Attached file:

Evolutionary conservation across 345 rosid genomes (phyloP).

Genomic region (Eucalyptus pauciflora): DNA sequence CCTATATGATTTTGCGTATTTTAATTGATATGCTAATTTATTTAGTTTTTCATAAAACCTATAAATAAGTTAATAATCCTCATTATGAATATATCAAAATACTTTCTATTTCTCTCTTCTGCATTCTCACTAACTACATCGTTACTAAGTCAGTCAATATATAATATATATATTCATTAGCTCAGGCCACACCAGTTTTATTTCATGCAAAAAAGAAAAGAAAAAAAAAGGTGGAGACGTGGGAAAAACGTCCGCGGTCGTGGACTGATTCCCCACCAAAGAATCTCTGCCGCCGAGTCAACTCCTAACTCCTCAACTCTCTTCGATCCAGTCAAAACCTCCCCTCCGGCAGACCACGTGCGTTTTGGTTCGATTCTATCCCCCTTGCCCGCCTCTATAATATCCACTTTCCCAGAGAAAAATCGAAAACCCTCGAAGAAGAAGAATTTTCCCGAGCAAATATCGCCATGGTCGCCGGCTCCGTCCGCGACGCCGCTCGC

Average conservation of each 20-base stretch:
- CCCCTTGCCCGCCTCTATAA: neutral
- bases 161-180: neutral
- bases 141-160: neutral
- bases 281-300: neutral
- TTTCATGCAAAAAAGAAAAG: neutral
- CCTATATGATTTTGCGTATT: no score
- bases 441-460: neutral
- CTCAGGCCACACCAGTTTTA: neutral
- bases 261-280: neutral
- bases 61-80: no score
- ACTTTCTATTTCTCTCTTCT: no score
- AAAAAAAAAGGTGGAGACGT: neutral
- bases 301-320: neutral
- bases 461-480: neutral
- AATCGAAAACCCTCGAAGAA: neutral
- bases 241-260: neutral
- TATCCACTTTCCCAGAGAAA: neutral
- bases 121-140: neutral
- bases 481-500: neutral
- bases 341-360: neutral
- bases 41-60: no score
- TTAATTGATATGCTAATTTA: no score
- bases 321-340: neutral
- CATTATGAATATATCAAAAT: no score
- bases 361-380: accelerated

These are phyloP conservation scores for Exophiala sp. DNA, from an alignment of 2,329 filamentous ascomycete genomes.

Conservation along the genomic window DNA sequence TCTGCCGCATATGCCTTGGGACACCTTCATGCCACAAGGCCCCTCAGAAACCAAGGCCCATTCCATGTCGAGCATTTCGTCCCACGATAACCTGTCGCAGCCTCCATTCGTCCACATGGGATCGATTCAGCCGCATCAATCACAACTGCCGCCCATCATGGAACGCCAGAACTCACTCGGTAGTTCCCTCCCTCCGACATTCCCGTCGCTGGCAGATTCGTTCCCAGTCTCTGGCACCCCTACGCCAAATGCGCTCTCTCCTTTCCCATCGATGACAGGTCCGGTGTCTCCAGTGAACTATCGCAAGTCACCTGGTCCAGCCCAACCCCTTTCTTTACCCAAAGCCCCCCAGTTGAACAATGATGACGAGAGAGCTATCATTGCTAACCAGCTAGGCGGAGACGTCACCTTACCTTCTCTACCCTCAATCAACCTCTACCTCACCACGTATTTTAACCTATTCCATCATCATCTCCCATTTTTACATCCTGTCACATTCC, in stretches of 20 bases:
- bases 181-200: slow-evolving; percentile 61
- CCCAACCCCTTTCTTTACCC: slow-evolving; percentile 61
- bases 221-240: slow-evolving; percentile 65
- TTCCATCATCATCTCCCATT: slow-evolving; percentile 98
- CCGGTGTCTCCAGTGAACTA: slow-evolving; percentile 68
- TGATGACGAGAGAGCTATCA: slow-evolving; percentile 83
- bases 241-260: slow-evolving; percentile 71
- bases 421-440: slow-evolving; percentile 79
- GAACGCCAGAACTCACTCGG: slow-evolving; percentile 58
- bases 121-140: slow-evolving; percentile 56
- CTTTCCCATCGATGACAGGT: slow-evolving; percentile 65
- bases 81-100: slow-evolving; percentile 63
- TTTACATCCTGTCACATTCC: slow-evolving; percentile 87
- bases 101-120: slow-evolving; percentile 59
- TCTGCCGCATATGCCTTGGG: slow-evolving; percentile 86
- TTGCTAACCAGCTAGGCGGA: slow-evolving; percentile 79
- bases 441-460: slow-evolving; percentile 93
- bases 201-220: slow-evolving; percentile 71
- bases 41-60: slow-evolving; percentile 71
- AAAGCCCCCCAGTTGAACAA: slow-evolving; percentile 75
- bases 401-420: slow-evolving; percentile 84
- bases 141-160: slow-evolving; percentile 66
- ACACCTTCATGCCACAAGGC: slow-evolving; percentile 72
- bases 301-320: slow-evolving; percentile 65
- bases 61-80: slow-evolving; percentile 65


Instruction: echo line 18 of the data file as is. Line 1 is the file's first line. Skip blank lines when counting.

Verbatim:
- AATCGAAAACCCTCGAAGAA: neutral